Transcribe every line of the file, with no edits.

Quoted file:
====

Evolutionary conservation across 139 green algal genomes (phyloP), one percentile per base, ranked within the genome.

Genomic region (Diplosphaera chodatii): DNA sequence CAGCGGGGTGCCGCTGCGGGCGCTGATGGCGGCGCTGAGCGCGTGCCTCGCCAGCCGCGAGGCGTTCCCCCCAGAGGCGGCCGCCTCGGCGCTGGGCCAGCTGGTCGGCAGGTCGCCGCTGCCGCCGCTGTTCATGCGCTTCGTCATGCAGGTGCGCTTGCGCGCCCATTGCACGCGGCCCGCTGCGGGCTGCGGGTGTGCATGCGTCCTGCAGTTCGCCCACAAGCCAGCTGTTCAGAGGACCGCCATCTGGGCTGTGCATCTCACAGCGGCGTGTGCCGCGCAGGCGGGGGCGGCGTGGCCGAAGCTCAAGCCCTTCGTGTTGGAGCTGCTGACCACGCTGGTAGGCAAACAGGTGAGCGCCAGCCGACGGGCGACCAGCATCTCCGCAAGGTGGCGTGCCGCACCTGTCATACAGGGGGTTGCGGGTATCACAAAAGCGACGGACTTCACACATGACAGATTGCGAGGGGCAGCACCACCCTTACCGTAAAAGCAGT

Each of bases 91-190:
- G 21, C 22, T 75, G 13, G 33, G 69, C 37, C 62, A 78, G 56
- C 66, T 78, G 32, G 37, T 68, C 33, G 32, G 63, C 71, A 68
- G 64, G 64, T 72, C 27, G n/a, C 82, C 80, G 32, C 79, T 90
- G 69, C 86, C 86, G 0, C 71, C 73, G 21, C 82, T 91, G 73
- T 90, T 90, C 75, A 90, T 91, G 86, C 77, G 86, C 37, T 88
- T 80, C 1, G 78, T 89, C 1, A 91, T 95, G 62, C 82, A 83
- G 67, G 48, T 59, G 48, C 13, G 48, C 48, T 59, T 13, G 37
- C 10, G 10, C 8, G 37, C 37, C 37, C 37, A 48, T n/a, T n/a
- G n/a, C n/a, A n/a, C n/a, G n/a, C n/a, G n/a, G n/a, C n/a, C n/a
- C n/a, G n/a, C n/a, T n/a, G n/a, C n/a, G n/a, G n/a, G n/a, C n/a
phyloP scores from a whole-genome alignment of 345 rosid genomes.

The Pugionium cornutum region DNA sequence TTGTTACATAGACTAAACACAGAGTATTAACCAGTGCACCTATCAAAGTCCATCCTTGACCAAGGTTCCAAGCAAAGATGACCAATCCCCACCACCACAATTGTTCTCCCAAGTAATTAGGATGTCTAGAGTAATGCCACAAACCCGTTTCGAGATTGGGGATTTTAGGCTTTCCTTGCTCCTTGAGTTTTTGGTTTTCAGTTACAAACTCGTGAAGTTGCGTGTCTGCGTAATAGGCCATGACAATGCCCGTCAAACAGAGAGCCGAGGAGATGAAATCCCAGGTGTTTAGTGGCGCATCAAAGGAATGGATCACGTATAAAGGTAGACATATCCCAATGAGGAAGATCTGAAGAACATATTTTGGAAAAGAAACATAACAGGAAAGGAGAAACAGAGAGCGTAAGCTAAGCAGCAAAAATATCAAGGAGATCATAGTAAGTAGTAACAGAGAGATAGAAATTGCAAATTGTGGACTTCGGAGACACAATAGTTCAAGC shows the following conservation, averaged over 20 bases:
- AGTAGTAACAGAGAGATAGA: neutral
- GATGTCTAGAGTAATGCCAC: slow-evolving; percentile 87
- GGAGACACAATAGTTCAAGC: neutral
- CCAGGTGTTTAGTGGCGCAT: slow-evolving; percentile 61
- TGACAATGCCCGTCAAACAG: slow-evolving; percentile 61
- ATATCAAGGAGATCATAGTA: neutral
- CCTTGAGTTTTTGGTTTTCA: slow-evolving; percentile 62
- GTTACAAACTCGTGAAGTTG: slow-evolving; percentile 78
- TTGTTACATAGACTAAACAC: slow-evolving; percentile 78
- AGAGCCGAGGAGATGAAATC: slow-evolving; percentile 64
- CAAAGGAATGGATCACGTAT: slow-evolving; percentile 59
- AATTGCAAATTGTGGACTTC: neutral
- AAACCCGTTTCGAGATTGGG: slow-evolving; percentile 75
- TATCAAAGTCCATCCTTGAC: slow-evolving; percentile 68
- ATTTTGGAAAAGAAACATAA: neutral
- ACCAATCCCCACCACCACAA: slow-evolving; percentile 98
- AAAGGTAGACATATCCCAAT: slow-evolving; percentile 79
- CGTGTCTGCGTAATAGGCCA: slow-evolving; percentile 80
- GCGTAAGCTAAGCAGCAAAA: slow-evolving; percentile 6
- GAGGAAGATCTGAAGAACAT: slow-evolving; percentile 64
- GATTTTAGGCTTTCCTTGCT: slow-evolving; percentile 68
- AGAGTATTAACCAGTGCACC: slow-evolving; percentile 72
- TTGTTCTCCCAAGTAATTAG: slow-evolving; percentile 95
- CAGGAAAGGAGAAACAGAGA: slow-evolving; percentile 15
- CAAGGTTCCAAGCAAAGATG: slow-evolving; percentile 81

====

Evolutionary conservation across 139 green algal genomes (phyloP), one percentile per base, ranked within the genome.

Genomic region (Diplosphaera chodatii): DNA sequence CAGCGGGGTGCCGCTGCGGGCGCTGATGGCGGCGCTGAGCGCGTGCCTCGCCAGCCGCGAGGCGTTCCCCCCAGAGGCGGCCGCCTCGGCGCTGGGCCAGCTGGTCGGCAGGTCGCCGCTGCCGCCGCTGTTCATGCGCTTCGTCATGCAGGTGCGCTTGCGCGCCCATTGCACGCGGCCCGCTGCGGGCTGCGGGTGTGCATGCGTCCTGCAGTTCGCCCACAAGCCAGCTGTTCAGAGGACCGCCATCTGGGCTGTGCATCTCACAGCGGCGTGTGCCGCGCAGGCGGGGGCGGCGTGGCCGAAGCTCAAGCCCTTCGTGTTGGAGCTGCTGACCACGCTGGTAGGCAAACAGGTGAGCGCCAGCCGACGGGCGACCAGCATCTCCGCAAGGTGGCGTGCCGCACCTGTCATACAGGGGGTTGCGGGTATCACAAAAGCGACGGACTTCACACATGACAGATTGCGAGGGGCAGCACCACCCTTACCGTAAAAGCAGT

Each of bases 91-190:
- G 21, C 22, T 75, G 13, G 33, G 69, C 37, C 62, A 78, G 56
- C 66, T 78, G 32, G 37, T 68, C 33, G 32, G 63, C 71, A 68
- G 64, G 64, T 72, C 27, G n/a, C 82, C 80, G 32, C 79, T 90
- G 69, C 86, C 86, G 0, C 71, C 73, G 21, C 82, T 91, G 73
- T 90, T 90, C 75, A 90, T 91, G 86, C 77, G 86, C 37, T 88
- T 80, C 1, G 78, T 89, C 1, A 91, T 95, G 62, C 82, A 83
- G 67, G 48, T 59, G 48, C 13, G 48, C 48, T 59, T 13, G 37
- C 10, G 10, C 8, G 37, C 37, C 37, C 37, A 48, T n/a, T n/a
- G n/a, C n/a, A n/a, C n/a, G n/a, C n/a, G n/a, G n/a, C n/a, C n/a
- C n/a, G n/a, C n/a, T n/a, G n/a, C n/a, G n/a, G n/a, G n/a, C n/a
phyloP scores from a whole-genome alignment of 345 rosid genomes.

The Pugionium cornutum region DNA sequence TTGTTACATAGACTAAACACAGAGTATTAACCAGTGCACCTATCAAAGTCCATCCTTGACCAAGGTTCCAAGCAAAGATGACCAATCCCCACCACCACAATTGTTCTCCCAAGTAATTAGGATGTCTAGAGTAATGCCACAAACCCGTTTCGAGATTGGGGATTTTAGGCTTTCCTTGCTCCTTGAGTTTTTGGTTTTCAGTTACAAACTCGTGAAGTTGCGTGTCTGCGTAATAGGCCATGACAATGCCCGTCAAACAGAGAGCCGAGGAGATGAAATCCCAGGTGTTTAGTGGCGCATCAAAGGAATGGATCACGTATAAAGGTAGACATATCCCAATGAGGAAGATCTGAAGAACATATTTTGGAAAAGAAACATAACAGGAAAGGAGAAACAGAGAGCGTAAGCTAAGCAGCAAAAATATCAAGGAGATCATAGTAAGTAGTAACAGAGAGATAGAAATTGCAAATTGTGGACTTCGGAGACACAATAGTTCAAGC shows the following conservation, averaged over 20 bases:
- AGTAGTAACAGAGAGATAGA: neutral
- GATGTCTAGAGTAATGCCAC: slow-evolving; percentile 87
- GGAGACACAATAGTTCAAGC: neutral
- CCAGGTGTTTAGTGGCGCAT: slow-evolving; percentile 61
- TGACAATGCCCGTCAAACAG: slow-evolving; percentile 61
- ATATCAAGGAGATCATAGTA: neutral
- CCTTGAGTTTTTGGTTTTCA: slow-evolving; percentile 62
- GTTACAAACTCGTGAAGTTG: slow-evolving; percentile 78
- TTGTTACATAGACTAAACAC: slow-evolving; percentile 78
- AGAGCCGAGGAGATGAAATC: slow-evolving; percentile 64
- CAAAGGAATGGATCACGTAT: slow-evolving; percentile 59
- AATTGCAAATTGTGGACTTC: neutral
- AAACCCGTTTCGAGATTGGG: slow-evolving; percentile 75
- TATCAAAGTCCATCCTTGAC: slow-evolving; percentile 68
- ATTTTGGAAAAGAAACATAA: neutral
- ACCAATCCCCACCACCACAA: slow-evolving; percentile 98
- AAAGGTAGACATATCCCAAT: slow-evolving; percentile 79
- CGTGTCTGCGTAATAGGCCA: slow-evolving; percentile 80
- GCGTAAGCTAAGCAGCAAAA: slow-evolving; percentile 6
- GAGGAAGATCTGAAGAACAT: slow-evolving; percentile 64
- GATTTTAGGCTTTCCTTGCT: slow-evolving; percentile 68
- AGAGTATTAACCAGTGCACC: slow-evolving; percentile 72
- TTGTTCTCCCAAGTAATTAG: slow-evolving; percentile 95
- CAGGAAAGGAGAAACAGAGA: slow-evolving; percentile 15
- CAAGGTTCCAAGCAAAGATG: slow-evolving; percentile 81